Calendar An icon of a desk calendar. Cancel An icon of a circle with a diagonal line across. Caret An icon of a block arrow pointing to the right. Email An icon of a paper envelope. Facebook An icon of the Facebook "f" mark. Google An icon of the Google "G" mark. Linked In An icon of the Linked In "in" mark. Logout An icon representing logout. Profile An icon that resembles human head and shoulders. Telephone An icon of a traditional telephone receiver. Tick An icon of a tick mark. Is Public An icon of a human eye and eyelashes. Is Not Public An icon of a human eye and eyelashes with a diagonal line through it. Pause Icon A two-lined pause icon for stopping interactions. Quote Mark A opening quote mark. Quote Mark A closing quote mark. Arrow An icon of an arrow. Folder An icon of a paper folder. Breaking An icon of an exclamation mark on a circular background. Camera An icon of a digital camera. Caret An icon of a caret arrow. Clock An icon of a clock face. Close An icon of the an X shape. Close Icon An icon used to represent where to interact to collapse or dismiss a component Comment An icon of a speech bubble. Comments An icon of a speech bubble, denoting user comments. Ellipsis An icon of 3 horizontal dots. Envelope An icon of a paper envelope. Facebook An icon of a facebook f logo. Camera An icon of a digital camera. Home An icon of a house. Instagram An icon of the Instagram logo. LinkedIn An icon of the LinkedIn logo. Magnifying Glass An icon of a magnifying glass. Search Icon A magnifying glass icon that is used to represent the function of searching. Menu An icon of 3 horizontal lines. Hamburger Menu Icon An icon used to represent a collapsed menu. Next An icon of an arrow pointing to the right. Notice An explanation mark centred inside a circle. Previous An icon of an arrow pointing to the left. Rating An icon of a star. Tag An icon of a tag. Twitter An icon of the Twitter logo. Video Camera An icon of a video camera shape. Speech Bubble Icon A icon displaying a speech bubble WhatsApp An icon of the WhatsApp logo. Information An icon of an information logo. Plus A mathematical 'plus' symbol. Duration An icon indicating Time. Success Tick An icon of a green tick. Success Tick Timeout An icon of a greyed out success tick. Loading Spinner An icon of a loading spinner.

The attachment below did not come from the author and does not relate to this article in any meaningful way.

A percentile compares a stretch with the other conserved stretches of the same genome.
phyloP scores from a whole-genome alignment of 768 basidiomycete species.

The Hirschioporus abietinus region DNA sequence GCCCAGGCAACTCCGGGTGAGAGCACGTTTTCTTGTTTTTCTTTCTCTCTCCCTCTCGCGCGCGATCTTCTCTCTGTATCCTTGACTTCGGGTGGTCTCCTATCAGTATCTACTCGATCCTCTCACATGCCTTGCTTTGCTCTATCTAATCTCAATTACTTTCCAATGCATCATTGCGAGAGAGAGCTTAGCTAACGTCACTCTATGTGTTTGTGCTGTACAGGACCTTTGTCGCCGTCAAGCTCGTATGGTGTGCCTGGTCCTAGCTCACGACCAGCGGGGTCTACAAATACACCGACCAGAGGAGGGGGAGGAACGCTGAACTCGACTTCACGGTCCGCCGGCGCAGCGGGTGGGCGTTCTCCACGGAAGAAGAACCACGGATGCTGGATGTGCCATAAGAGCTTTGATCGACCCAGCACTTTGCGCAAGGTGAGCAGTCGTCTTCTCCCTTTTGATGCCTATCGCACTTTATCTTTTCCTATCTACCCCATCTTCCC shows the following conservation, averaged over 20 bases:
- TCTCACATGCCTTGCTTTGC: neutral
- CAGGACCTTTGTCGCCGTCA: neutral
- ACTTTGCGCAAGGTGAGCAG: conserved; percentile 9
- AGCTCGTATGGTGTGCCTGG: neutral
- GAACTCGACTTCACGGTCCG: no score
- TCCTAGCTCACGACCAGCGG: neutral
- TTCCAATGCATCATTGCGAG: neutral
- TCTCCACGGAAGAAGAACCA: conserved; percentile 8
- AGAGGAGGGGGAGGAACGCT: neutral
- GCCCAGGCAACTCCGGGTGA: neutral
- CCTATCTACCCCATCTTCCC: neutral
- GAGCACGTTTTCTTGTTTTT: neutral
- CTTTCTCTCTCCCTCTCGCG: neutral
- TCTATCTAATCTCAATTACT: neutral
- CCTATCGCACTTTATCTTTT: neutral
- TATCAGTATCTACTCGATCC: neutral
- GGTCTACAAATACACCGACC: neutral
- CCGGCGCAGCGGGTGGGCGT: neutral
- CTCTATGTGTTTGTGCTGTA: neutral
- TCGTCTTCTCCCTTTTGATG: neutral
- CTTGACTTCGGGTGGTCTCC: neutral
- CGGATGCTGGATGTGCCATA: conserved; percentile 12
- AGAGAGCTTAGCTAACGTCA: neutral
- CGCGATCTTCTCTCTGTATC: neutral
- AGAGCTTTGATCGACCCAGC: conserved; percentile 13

SPONSORED: Salmon oils the wheels of your body and mind

Post Thumbnail

For Dr Laura Wyness, ensuring that the advice she gives people about Their diet is evidence-based is vital. And the science shows that salmon Ticks all the right boxes.

“Salmon is a high-quality protein,” she explained, “and it is packed with vitamins, minerals and healthy fats that research has shown we all need to keep our minds and bodies working well.

“Surveys have shown that most of us aren’t eating enough fish.”

Dr Laura Wyness BSc, MSc, PhD, RNutr is a Freelance Registered Nutritionist based in Edinburgh. She was recently awarded ‘Freelance Nutritionist of the Year’ by the Caroline Walker Trust. Her specialities are in evidence-based nutrition writing, workplace wellness and providing individual nutrition consultations. Find out more at www.laurawyness.com

Experts like Dr Wyness recommend that people eat two portions of fish a week, one of which should be an oily fish, as part of a balanced diet.

However, “adults are only eating on average 56g of oily fish like salmon a week, which falls well below one portion, which is 140g,” she added.